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Bluegrass-Aspendale Housing

May 8, 2009

Some friends of mine who also live in the East End neighborhood in Lexington are involved in a historical preservation project, which seeks to document the remarkable people, places, and buildings that have passed through the area over the years.

One of these places is the Bluegrass-Aspendale housing development.  Built in stages between 1936 and 1951, the development was Lexington’s first venture into public housing.  Initially, it was segregated.  Bluegrass Park was occupied by whites; Aspendale by blacks.  It wasn’t until January 1974 (well into the civil rights movement) that a 300-yard fence, which separated whites from blacks, was torn down.  This fence actually had barbed wire coils on the top of it, since, as Robert Frost once said, good fences make good neighbors.

At its peak, Bluegrass-Aspendale housing complex had 963 units. But around 1990, the Lexington Housing Authority began to thin out the neighborhood by demolishing 295 units. In October 2005 the housing authority received a federal grant to demolish what remained of Bluegrass-Aspendale and redevelop the site. New apartments have already been built, along with a new school. More apartments and single-family homes are planned.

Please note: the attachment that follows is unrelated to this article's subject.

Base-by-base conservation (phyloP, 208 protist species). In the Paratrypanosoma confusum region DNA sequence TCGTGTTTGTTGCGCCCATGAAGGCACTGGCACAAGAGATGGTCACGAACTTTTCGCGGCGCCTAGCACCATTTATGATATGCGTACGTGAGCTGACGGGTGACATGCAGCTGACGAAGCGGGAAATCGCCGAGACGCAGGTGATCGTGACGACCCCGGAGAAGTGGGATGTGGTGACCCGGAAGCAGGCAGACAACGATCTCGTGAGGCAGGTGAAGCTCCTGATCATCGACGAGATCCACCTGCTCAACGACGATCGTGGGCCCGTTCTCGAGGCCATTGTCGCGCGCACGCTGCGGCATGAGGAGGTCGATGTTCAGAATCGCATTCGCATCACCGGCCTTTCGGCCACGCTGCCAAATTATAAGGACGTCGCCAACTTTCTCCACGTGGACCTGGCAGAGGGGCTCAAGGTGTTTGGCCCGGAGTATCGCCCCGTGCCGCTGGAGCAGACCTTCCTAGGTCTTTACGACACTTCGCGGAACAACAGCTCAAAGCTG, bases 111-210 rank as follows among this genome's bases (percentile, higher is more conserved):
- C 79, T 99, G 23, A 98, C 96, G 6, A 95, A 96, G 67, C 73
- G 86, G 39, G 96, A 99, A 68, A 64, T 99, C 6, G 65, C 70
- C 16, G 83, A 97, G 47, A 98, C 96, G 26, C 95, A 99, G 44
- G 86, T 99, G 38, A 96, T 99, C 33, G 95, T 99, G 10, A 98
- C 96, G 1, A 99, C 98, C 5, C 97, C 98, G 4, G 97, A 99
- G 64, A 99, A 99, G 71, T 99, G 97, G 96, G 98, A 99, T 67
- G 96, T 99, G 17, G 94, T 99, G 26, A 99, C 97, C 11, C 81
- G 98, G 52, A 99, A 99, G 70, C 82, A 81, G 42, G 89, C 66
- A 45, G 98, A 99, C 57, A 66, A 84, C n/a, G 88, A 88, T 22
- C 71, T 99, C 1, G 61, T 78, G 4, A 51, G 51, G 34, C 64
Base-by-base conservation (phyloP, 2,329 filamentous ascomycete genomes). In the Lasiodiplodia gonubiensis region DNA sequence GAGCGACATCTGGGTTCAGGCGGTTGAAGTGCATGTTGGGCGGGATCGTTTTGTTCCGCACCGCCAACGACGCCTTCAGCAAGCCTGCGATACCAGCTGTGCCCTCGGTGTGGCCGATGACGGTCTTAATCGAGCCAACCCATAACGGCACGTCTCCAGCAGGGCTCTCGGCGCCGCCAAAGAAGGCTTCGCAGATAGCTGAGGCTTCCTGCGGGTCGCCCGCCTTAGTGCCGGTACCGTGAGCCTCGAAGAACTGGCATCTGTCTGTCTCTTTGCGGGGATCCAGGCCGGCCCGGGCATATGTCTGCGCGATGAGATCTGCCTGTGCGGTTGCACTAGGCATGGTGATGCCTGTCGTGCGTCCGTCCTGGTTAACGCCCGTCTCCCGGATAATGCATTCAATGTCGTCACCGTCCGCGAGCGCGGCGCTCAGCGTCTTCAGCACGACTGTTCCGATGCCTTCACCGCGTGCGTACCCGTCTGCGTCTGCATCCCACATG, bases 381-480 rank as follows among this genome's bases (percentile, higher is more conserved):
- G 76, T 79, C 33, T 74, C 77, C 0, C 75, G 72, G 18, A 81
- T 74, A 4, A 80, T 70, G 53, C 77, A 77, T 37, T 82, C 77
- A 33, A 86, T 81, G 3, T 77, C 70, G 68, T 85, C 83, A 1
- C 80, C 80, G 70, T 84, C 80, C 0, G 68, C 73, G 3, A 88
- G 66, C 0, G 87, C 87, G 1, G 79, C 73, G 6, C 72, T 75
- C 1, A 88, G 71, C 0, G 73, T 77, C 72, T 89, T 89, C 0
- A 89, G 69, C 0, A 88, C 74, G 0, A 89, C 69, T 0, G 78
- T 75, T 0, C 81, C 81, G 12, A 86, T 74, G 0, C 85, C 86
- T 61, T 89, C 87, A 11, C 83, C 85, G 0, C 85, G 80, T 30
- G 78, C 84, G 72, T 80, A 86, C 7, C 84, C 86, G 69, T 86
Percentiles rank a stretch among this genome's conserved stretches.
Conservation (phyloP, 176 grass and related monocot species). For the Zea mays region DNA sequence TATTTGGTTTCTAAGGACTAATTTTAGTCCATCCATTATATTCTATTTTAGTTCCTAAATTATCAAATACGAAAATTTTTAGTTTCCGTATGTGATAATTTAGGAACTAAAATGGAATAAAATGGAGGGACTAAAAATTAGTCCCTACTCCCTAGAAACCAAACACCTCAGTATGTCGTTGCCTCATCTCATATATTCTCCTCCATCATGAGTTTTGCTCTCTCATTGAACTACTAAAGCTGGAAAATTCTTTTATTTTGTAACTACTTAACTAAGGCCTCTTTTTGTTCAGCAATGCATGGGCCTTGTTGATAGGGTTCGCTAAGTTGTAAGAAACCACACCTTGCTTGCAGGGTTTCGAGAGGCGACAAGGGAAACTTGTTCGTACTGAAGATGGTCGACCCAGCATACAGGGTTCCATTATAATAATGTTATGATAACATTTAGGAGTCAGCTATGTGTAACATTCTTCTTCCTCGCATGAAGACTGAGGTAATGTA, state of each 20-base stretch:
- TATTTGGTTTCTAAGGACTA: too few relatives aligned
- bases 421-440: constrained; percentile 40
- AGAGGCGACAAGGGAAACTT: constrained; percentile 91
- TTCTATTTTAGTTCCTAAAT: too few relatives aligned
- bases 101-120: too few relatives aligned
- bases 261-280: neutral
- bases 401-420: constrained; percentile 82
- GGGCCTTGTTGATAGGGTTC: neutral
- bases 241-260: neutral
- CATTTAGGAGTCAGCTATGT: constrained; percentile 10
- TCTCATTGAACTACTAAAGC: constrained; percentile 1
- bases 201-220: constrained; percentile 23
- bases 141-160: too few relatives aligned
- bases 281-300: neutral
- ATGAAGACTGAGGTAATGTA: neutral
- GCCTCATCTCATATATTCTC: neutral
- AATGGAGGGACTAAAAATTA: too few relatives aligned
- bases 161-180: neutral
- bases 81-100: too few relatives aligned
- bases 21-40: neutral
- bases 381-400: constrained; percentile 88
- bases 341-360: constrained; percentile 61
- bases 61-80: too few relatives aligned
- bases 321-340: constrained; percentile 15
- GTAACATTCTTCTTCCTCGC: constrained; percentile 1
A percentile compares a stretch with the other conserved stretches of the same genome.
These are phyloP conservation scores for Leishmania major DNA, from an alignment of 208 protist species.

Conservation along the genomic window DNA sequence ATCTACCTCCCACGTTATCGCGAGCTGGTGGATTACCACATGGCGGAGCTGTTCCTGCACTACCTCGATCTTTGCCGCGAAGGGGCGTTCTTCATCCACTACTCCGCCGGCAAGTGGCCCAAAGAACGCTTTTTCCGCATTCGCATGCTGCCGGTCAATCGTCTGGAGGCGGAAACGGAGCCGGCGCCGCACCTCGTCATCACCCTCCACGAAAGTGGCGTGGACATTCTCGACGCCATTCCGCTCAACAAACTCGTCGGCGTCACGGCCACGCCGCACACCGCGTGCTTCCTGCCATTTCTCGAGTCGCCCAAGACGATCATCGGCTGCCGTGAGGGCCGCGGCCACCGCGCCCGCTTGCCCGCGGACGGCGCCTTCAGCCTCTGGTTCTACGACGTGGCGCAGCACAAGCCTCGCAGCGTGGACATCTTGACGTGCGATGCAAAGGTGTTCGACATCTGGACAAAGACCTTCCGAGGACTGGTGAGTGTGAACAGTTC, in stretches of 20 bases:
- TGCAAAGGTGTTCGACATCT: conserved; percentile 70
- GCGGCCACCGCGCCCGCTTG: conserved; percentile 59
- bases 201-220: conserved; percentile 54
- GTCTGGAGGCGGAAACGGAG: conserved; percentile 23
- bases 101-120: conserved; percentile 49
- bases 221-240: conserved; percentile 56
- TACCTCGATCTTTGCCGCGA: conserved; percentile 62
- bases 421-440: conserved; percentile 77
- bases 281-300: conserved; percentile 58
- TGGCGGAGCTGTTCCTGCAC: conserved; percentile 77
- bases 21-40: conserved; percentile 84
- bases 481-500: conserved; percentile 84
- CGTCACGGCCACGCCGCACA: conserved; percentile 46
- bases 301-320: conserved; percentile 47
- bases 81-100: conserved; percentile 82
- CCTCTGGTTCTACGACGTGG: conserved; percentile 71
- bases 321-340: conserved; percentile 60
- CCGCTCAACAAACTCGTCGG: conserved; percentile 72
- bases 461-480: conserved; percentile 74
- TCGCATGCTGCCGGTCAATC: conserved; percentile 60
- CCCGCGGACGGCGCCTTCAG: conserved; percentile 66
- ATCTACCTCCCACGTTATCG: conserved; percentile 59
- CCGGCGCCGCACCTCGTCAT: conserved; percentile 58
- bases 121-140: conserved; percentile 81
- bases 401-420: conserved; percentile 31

Today, historical ethnographers interpret Bluegrass-Apendale as an example of the challenges faced when cities try to revitalize urban neighborhoods.  It is at least this, and a reminder of the toll that visible signs of segregation can take on a community.


From → Lexington

  1. The fence may not have been removed until 1974, but Blue-Grass Aspendale, and it’s additions of McVey, Yellman, and McCracken, were very well integrated by the early 1960’s. Fences do not need to be removed for integration to be activated. The fence never kept anyone in or out from 1935 on. Rules kept races separated into different living areas. These changed long before 1974. Just to clarify your statement.

  2. Sherry permalink

    As a child living on the Bluegrass side I remember thinking how ridiculous that fence was; we all played together in the same park. As an adult now I treasure that experience and memories because I grew up using the same word for segregation and prejudice of any form, ridiculous.

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